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NYT: President Bush's 'reset the clock' strategy

Published: Friday September 8, 2006

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Saturday's edition of the New York Times will carry an article slated for the front page which examines President Bush's "reset the clock" strategy.

"When President Bush and his top aides gathered in July to plan a strategy for the fifth anniversary of the Sept. 11 attacks, it was clear to all that they had to try to reset the clock -- back to a time, before Iraq, when portraying Bush as a steely commander in chief was a far simpler task, and before Katrina, when questions about the administration's competence did not weigh so heavily," write David E. Sanger and Sheryl Gay Stolberg.

"From those discussions emerged the speeches Bush has delivered over the last week, the leading edge of a remarkably intensive and aggressive campaign in which he has attempted to regain ground he has lost for more than two years, by turning the conversation away from Iraq and back toward the broader war on terror," the article continues.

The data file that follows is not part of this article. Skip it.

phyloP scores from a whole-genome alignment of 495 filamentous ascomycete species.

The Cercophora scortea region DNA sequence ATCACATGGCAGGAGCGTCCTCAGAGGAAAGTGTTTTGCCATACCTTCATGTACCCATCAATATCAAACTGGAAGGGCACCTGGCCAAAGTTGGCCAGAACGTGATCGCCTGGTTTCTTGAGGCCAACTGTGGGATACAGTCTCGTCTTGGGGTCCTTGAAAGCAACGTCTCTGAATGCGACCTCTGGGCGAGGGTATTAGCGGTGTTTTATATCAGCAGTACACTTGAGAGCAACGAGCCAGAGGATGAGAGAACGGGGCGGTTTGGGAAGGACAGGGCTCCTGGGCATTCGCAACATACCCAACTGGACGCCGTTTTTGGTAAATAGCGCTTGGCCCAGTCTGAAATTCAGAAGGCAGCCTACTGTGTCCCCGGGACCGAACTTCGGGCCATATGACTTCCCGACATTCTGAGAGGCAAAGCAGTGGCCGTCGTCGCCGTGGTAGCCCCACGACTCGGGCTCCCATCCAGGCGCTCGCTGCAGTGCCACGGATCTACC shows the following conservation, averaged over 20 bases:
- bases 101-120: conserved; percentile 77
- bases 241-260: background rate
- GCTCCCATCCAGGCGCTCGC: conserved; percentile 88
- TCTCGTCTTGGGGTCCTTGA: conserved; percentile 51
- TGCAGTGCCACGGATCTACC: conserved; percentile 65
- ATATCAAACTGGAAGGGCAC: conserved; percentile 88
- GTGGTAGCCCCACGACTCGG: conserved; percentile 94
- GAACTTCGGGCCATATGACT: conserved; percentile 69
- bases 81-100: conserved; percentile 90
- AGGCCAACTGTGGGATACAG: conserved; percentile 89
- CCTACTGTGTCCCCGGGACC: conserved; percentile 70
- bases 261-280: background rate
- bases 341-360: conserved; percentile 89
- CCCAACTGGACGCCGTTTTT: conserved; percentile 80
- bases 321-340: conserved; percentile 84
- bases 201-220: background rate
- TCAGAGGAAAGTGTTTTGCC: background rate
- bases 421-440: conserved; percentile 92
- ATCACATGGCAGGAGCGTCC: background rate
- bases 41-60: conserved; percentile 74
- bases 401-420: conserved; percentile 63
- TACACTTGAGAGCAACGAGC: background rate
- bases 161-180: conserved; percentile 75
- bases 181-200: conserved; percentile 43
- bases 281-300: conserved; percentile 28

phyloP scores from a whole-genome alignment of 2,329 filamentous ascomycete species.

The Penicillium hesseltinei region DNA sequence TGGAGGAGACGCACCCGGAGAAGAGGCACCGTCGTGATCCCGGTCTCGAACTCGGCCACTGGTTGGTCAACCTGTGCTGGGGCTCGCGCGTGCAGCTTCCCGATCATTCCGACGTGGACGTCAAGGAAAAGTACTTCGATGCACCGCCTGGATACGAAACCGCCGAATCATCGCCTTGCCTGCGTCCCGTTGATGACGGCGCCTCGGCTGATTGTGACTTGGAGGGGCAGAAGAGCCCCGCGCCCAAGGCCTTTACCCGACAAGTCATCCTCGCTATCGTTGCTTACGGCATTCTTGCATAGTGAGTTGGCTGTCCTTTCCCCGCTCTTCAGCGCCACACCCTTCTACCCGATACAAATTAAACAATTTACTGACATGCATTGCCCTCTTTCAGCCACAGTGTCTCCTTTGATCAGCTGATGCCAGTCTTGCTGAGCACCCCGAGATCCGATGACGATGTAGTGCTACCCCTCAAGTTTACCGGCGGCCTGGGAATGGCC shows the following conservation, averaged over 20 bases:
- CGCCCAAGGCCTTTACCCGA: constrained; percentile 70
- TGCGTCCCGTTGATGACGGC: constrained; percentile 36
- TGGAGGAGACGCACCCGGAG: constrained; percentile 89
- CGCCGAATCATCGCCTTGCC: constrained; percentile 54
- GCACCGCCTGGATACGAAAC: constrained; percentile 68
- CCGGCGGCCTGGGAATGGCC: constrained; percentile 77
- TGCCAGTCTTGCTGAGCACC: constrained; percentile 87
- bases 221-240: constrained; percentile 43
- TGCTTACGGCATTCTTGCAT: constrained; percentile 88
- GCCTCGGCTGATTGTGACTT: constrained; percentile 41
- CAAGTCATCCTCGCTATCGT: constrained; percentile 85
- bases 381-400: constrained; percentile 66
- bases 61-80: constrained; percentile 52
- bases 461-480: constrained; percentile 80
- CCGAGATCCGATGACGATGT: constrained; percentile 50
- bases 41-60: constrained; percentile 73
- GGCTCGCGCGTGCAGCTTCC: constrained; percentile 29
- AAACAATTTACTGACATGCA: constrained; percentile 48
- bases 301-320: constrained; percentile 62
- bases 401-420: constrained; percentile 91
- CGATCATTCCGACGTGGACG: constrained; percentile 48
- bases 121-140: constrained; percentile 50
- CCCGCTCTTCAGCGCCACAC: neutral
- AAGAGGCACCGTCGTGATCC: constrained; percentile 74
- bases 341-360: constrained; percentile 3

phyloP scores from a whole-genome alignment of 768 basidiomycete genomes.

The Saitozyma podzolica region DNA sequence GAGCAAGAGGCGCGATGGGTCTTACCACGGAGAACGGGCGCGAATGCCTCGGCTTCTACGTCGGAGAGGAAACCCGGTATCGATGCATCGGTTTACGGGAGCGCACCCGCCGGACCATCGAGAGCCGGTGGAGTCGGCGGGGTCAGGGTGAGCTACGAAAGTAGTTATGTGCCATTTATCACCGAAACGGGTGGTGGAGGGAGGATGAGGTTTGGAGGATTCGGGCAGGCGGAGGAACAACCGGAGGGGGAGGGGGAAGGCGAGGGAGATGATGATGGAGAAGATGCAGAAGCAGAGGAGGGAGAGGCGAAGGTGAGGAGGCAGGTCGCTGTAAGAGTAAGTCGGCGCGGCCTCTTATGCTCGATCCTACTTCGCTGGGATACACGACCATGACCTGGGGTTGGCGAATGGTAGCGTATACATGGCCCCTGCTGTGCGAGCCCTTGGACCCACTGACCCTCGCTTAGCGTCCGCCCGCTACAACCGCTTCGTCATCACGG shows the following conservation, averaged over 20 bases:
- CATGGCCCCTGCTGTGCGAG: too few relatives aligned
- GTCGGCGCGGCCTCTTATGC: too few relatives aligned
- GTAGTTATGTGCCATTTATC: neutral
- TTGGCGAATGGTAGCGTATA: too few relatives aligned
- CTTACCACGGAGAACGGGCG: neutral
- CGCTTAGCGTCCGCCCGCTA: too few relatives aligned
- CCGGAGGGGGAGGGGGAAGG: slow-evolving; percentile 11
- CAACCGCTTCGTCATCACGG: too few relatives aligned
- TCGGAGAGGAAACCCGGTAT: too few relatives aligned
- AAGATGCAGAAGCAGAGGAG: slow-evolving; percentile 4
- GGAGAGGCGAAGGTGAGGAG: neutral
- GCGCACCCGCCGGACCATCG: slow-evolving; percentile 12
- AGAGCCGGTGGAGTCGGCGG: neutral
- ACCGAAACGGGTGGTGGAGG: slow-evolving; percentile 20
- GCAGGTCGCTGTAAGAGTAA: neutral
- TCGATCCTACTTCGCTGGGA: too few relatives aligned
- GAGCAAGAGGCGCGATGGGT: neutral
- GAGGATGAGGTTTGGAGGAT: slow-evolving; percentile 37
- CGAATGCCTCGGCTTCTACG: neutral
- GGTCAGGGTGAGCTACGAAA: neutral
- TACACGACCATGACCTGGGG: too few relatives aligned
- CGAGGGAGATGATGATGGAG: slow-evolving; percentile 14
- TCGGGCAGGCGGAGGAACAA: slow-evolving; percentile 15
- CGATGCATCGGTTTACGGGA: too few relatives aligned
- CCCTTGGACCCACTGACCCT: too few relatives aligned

Excerpts from the Times article:


It is a carefully calibrated strategy that will continue in coming days, first with an appearance Sunday morning by Vice President Dick Cheney on NBC’s “Meet the Press,” the vehicle he used to advantage at key moments after Sept. 11 and then Mr. Bush’s appearance that night at ground zero in New York and a prayer service at St. Paul’s Chapel.

On Monday, for the first time since the first anniversary in 2002, Bush will visit all three sites of the attack that remade his presidency -- New York; Shanksville, Pa., and the Pentagon. Then he will cap the day and bring to a close this phase of his effort to portray himself and his party on his terms with a nationally televised speech from the Oval Office.


“You can never turn back the clock,” Dan Bartlett, the counselor to the president, said on Friday when asked about the strategy. “But we knew that news organizations and everyone else would be using this moment to define where we were five years later, and the president wanted to articulate his view, too.”

“He’s not trying to ignore Iraq — he wouldn’t, he doesn’t want to,” Mr. Bartlett added. “But he had to explain that even if we have a debate here about whether Iraq’s part of the war on terror, the enemy believes it is.”